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NASA’s OSIRIS-REx team overcomes obstacles to the remaining Bennu sample.

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NASA’s OSIRIS-REx curation engineer, Neftali Hernandez, recently overcame a significant hurdle by attaching specially developed tools to remove the two final fasteners hindering the complete disassembly of the TAGSAM head. This head contains the remaining material collected from the asteroid Bennu. Situated at NASA’s Johnson Space Center in Houston, the engineering team successfully liberated these fasteners on January 10.The next steps involve proceeding with the disassembly of the Touch-and-Go Sample Acquisition Mechanism (TAGSAM) head, ultimately revealing the rocks and dust gathered during NASA’s groundbreaking asteroid sample return mission.


Eileen Stansbery, the division chief for ARES (Astromaterials Research and Exploration Science) at NASA’s Johnson Space Center, commended the relentless efforts of engineers and scientists who have been diligently working behind the scenes. Stansbery highlighted their months-long commitment to processing over 70 grams of previously accessed material and, crucially, designing, developing, and testing new tools. Overcoming this obstacle showcases the team’s remarkable innovation and dedication. Stansbery expressed collective excitement about unveiling the remaining treasure held by OSIRIS-REx.


Once a few more disassembly steps are completed, the entirety of the bulk sample will become fully visible. Image specialists will then capture ultra-high-resolution pictures of the sample while it remains inside the TAGSAM head. Subsequently, this section of the sample will be extracted and weighed, enabling the team to ascertain the total mass of Bennu material captured during the OSIRIS-REx mission.The pause in the curation process occurred in mid-October when the disassembly of the TAGSAM head hardware was temporarily halted. This decision was prompted by the discovery that two of the 35 fasteners couldn’t be removed using the tools approved for use inside the OSIRIS-REx glovebox.


In response to the challenges faced during the disassembly process, two innovative multi-part tools were specifically designed and crafted to facilitate the further breakdown of the TAGSAM head. These tools incorporate newly custom-fabricated bits composed of a particular grade of surgical, non-magnetic stainless steel—the toughest metal approved for use in the pristine curation gloveboxes.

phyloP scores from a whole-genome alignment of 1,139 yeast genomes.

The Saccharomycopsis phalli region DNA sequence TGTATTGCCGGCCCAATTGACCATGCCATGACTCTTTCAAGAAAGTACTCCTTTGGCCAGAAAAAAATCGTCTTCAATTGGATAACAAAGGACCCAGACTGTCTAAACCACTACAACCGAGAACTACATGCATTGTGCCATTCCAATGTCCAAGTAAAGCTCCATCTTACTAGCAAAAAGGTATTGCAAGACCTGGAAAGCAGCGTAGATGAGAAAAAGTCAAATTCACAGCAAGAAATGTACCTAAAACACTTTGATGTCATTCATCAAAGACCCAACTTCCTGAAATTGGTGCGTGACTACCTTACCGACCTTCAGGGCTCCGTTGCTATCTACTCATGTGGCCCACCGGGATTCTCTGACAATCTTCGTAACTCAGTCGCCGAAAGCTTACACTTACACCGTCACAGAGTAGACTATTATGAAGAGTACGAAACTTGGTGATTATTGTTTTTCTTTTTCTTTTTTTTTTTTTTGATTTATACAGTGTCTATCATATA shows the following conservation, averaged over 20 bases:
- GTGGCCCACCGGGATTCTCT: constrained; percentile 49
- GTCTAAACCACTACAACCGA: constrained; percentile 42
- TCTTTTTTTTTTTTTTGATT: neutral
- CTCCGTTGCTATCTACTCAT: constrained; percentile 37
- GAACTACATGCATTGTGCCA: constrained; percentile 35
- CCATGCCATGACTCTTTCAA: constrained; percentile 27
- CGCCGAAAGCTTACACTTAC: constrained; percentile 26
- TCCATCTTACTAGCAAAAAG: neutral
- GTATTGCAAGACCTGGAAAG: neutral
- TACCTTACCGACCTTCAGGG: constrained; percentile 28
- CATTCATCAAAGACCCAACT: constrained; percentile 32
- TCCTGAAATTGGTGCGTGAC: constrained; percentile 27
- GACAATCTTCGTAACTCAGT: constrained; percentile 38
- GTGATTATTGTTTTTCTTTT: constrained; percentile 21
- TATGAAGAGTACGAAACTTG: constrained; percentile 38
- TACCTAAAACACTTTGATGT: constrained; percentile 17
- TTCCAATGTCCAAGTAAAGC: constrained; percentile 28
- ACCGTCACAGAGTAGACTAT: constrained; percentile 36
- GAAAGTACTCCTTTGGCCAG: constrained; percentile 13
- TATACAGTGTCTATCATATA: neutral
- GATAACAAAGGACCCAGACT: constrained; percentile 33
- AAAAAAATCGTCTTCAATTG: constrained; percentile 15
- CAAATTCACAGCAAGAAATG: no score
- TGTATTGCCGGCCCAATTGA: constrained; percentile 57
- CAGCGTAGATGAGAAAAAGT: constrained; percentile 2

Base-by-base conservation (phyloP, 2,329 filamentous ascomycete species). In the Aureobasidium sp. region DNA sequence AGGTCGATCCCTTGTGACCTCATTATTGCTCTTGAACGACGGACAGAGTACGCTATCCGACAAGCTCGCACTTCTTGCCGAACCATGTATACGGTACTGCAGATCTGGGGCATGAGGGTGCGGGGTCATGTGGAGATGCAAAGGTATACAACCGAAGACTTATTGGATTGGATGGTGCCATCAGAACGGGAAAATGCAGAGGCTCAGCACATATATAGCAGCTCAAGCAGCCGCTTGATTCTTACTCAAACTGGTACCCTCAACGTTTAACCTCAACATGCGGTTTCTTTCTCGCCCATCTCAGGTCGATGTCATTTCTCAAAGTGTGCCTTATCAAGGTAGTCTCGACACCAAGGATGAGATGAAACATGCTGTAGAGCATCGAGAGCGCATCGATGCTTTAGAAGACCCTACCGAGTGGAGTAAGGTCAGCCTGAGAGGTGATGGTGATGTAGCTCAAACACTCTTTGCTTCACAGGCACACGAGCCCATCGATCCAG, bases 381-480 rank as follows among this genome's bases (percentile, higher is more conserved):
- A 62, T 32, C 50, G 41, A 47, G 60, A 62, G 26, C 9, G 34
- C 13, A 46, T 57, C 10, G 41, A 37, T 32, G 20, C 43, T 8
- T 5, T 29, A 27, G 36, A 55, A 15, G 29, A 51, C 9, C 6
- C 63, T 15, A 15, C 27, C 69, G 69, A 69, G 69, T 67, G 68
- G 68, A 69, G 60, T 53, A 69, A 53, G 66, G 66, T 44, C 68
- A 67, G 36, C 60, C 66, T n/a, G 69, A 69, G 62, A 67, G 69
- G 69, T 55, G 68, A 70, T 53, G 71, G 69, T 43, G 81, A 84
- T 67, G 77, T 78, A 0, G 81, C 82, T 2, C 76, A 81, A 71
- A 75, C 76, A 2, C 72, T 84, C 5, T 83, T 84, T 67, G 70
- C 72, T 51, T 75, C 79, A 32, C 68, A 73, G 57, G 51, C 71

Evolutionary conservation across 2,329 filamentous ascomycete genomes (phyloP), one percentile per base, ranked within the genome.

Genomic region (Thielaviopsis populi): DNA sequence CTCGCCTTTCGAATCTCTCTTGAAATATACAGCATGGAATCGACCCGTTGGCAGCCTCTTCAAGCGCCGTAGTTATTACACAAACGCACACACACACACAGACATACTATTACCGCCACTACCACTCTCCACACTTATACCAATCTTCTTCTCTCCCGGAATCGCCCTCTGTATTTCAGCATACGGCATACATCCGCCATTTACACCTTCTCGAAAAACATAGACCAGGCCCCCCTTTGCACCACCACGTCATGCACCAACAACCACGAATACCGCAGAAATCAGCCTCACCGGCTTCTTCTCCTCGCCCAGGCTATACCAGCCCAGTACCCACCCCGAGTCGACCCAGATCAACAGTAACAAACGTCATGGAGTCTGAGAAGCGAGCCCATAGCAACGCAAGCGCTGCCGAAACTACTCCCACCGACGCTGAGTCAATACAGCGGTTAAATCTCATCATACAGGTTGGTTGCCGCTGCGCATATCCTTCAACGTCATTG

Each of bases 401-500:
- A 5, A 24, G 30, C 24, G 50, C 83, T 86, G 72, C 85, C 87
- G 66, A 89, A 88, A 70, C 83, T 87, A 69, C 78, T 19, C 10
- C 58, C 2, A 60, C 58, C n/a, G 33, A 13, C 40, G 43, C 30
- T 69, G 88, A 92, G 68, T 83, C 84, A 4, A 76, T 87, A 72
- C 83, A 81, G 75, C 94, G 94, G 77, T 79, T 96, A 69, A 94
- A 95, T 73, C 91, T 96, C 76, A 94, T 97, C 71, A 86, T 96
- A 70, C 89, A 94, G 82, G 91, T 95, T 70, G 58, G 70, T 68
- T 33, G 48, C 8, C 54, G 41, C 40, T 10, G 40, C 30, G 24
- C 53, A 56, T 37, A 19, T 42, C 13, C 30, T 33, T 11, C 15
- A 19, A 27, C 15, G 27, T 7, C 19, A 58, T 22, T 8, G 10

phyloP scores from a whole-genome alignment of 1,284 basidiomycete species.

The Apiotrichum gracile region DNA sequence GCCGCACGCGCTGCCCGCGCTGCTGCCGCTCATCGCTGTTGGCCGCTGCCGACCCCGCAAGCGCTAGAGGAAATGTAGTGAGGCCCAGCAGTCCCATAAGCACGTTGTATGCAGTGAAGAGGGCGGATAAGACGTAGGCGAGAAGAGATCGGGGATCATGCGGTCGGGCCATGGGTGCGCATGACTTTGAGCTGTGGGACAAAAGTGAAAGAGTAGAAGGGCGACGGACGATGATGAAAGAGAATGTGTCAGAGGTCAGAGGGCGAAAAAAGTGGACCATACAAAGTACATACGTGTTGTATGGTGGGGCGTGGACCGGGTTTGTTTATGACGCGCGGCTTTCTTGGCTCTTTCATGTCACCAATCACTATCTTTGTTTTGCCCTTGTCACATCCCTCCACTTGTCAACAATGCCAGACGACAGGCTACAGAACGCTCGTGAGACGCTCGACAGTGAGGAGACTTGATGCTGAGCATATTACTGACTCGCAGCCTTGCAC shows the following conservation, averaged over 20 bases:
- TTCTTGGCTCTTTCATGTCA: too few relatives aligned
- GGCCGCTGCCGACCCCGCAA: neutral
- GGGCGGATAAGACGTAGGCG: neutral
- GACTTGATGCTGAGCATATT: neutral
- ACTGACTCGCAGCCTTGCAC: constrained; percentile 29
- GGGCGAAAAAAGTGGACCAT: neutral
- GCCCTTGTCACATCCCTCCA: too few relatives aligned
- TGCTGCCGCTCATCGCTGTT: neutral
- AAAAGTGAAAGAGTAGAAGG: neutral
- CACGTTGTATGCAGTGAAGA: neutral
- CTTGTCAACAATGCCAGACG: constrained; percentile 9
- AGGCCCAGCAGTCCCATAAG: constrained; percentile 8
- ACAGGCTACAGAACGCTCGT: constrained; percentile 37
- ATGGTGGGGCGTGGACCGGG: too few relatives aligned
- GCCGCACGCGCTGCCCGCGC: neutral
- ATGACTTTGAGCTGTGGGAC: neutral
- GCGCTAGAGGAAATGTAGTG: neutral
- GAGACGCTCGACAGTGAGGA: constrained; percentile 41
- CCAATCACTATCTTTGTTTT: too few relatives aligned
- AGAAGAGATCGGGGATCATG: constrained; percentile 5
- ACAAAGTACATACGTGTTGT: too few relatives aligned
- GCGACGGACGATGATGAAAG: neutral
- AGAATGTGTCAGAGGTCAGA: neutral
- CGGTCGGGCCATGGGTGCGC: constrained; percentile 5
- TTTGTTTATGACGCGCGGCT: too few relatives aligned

Dr. Nicole Lunning, OSIRIS-REx curator at Johnson, emphasized the additional complexities involved in designing these tools. Not only were they constrained by the necessity of using curation-approved materials to preserve the scientific integrity of the asteroid sample, but they also had to function within the confined space of the glovebox. This constraint limited their height, weight, and potential arc movement. Despite these challenges, the curation team demonstrated impressive resilience and accomplished remarkable work in successfully removing the stubborn fasteners from the TAGSAM head. Dr. Lunning expressed overjoyed satisfaction with the team’s success.


Before the successful removal of the fasteners, the Johnson team meticulously tested the new tools and removal procedures in a rehearsal lab. After each successful test, engineers incrementally increased assembly torque values and repeated testing procedures, ensuring the tools could achieve the required torque without risking damage to the TAGSAM head or contaminating the sample.


Even without complete disassembly, the curation team had already gathered 2.48 ounces (70.3 grams) of asteroid material, surpassing NASA’s goal of bringing at least 60 grams to Earth. They fulfilled all sample requests from the OSIRIS-REx science team and hermetically sealed portions of the Bennu sample for enhanced preservation over extended periods. Storage conditions vary, with some samples kept at ambient temperature and others at -112 Fahrenheit (-80 degrees Celsius). In the upcoming spring, the curation team plans to release a comprehensive catalog of the OSIRIS-REx samples, providing global scientific communities with




NASA’s OSIRIS-REx team overcomes obstacles to the remaining Bennu sample.

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